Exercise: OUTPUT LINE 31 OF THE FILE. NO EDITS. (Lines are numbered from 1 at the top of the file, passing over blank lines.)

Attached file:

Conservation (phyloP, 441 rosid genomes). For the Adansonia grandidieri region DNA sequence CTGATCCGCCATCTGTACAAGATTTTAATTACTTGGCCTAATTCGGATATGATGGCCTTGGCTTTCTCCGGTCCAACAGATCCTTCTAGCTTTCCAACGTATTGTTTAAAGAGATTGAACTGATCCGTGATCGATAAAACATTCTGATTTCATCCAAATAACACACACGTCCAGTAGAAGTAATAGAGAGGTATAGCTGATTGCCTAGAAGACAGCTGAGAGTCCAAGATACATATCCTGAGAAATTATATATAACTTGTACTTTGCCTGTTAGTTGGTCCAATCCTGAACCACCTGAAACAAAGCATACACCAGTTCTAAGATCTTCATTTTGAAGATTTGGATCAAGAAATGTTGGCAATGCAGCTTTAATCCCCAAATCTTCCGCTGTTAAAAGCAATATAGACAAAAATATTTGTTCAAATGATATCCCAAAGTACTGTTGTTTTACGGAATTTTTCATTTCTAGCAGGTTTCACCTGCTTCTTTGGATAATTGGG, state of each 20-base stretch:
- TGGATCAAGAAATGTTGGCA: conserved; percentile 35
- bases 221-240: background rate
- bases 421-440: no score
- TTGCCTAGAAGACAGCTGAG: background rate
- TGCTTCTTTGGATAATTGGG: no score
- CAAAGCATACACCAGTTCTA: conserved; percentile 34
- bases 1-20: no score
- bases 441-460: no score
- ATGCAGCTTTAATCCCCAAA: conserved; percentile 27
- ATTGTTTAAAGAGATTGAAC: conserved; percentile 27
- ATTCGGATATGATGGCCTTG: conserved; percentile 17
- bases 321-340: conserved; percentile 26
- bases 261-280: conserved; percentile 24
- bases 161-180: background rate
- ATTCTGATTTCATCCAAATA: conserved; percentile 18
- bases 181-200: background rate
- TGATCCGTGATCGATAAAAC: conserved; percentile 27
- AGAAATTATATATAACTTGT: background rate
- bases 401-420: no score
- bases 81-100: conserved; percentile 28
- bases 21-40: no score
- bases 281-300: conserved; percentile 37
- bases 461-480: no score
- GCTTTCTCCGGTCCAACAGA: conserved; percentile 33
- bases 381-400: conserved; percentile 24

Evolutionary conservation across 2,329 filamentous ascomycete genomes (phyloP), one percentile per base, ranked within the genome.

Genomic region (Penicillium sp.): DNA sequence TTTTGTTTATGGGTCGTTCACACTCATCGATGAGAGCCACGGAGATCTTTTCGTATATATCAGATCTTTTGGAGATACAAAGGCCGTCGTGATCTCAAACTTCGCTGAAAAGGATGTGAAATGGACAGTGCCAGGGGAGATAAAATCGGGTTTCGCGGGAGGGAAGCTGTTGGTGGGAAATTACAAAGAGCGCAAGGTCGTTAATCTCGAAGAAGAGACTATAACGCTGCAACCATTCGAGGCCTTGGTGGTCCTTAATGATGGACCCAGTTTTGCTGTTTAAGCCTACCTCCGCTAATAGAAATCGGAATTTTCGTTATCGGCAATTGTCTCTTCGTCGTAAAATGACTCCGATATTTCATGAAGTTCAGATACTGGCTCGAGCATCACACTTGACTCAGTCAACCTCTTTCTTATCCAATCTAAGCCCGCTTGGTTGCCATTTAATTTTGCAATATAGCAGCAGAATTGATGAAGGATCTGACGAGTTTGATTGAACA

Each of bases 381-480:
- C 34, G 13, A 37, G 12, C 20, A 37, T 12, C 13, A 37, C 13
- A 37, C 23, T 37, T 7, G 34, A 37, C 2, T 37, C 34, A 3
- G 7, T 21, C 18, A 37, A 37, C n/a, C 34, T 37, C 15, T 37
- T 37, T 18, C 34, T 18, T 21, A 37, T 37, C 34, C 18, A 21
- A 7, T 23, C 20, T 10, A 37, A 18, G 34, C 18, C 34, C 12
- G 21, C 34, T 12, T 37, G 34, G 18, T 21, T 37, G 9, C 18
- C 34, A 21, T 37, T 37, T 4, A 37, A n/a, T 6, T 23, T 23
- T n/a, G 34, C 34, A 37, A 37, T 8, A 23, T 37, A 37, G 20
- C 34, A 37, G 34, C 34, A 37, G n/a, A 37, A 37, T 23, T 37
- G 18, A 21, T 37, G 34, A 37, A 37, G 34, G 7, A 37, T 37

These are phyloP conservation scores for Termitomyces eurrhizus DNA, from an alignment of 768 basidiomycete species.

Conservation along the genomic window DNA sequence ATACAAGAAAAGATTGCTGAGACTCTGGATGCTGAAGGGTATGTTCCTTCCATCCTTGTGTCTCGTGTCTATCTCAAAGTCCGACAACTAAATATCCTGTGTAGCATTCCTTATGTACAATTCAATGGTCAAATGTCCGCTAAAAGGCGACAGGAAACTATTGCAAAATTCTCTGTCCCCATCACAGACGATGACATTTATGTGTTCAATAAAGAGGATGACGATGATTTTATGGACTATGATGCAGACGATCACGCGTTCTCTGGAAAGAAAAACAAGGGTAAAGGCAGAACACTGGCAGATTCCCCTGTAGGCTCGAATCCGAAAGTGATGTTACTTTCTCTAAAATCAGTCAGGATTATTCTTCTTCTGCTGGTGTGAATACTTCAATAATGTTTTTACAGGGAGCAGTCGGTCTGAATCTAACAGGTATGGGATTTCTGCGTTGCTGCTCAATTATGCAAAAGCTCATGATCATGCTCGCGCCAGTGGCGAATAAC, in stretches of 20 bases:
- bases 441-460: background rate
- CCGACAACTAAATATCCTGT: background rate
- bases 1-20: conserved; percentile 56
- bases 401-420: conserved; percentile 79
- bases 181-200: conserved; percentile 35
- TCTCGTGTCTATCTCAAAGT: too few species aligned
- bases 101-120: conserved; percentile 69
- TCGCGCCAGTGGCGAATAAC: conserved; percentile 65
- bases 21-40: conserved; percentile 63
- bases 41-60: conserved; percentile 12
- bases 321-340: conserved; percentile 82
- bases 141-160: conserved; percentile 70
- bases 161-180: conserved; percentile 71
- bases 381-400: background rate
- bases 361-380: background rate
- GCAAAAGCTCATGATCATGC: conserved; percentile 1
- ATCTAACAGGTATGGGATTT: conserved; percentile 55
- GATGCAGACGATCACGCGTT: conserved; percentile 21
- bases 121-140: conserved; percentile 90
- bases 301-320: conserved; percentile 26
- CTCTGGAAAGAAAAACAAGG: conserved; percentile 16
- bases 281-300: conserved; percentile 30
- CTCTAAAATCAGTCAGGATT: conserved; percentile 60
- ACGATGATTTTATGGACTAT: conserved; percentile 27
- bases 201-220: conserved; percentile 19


- A 37, C 23, T 37, T 7, G 34, A 37, C 2, T 37, C 34, A 3